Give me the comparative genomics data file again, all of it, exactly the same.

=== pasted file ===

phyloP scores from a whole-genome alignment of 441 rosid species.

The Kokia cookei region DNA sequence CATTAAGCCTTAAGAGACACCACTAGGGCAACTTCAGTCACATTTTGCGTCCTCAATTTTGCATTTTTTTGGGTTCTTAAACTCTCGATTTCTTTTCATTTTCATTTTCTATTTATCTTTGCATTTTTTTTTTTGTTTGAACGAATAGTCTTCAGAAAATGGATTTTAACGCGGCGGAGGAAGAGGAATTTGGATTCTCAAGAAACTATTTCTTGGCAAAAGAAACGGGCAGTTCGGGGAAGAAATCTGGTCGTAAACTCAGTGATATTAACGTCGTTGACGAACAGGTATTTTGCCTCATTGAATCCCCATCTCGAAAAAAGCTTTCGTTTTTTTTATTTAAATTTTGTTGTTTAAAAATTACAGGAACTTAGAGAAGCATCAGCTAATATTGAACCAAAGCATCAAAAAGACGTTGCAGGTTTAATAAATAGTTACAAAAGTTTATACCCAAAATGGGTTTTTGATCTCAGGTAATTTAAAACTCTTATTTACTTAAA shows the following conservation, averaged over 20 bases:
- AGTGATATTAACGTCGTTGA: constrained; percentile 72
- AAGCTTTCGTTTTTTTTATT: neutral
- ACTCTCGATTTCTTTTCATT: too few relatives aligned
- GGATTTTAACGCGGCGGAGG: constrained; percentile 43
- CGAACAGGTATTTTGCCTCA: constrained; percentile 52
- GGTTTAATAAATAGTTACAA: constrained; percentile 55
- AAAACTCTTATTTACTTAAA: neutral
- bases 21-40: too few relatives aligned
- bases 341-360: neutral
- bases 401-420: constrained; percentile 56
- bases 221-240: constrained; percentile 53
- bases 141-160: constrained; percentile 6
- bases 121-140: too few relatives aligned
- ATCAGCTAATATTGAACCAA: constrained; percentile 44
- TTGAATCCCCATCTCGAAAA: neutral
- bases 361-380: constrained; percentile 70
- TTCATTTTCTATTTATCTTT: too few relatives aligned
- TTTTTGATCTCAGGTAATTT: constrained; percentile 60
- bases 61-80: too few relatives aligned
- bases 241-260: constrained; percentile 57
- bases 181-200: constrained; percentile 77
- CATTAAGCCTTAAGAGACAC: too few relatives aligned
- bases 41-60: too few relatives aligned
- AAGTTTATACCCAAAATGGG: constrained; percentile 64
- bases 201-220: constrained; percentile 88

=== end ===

phyloP scores from a whole-genome alignment of 441 rosid species.

The Kokia cookei region DNA sequence CATTAAGCCTTAAGAGACACCACTAGGGCAACTTCAGTCACATTTTGCGTCCTCAATTTTGCATTTTTTTGGGTTCTTAAACTCTCGATTTCTTTTCATTTTCATTTTCTATTTATCTTTGCATTTTTTTTTTTGTTTGAACGAATAGTCTTCAGAAAATGGATTTTAACGCGGCGGAGGAAGAGGAATTTGGATTCTCAAGAAACTATTTCTTGGCAAAAGAAACGGGCAGTTCGGGGAAGAAATCTGGTCGTAAACTCAGTGATATTAACGTCGTTGACGAACAGGTATTTTGCCTCATTGAATCCCCATCTCGAAAAAAGCTTTCGTTTTTTTTATTTAAATTTTGTTGTTTAAAAATTACAGGAACTTAGAGAAGCATCAGCTAATATTGAACCAAAGCATCAAAAAGACGTTGCAGGTTTAATAAATAGTTACAAAAGTTTATACCCAAAATGGGTTTTTGATCTCAGGTAATTTAAAACTCTTATTTACTTAAA shows the following conservation, averaged over 20 bases:
- AGTGATATTAACGTCGTTGA: constrained; percentile 72
- AAGCTTTCGTTTTTTTTATT: neutral
- ACTCTCGATTTCTTTTCATT: too few relatives aligned
- GGATTTTAACGCGGCGGAGG: constrained; percentile 43
- CGAACAGGTATTTTGCCTCA: constrained; percentile 52
- GGTTTAATAAATAGTTACAA: constrained; percentile 55
- AAAACTCTTATTTACTTAAA: neutral
- bases 21-40: too few relatives aligned
- bases 341-360: neutral
- bases 401-420: constrained; percentile 56
- bases 221-240: constrained; percentile 53
- bases 141-160: constrained; percentile 6
- bases 121-140: too few relatives aligned
- ATCAGCTAATATTGAACCAA: constrained; percentile 44
- TTGAATCCCCATCTCGAAAA: neutral
- bases 361-380: constrained; percentile 70
- TTCATTTTCTATTTATCTTT: too few relatives aligned
- TTTTTGATCTCAGGTAATTT: constrained; percentile 60
- bases 61-80: too few relatives aligned
- bases 241-260: constrained; percentile 57
- bases 181-200: constrained; percentile 77
- CATTAAGCCTTAAGAGACAC: too few relatives aligned
- bases 41-60: too few relatives aligned
- AAGTTTATACCCAAAATGGG: constrained; percentile 64
- bases 201-220: constrained; percentile 88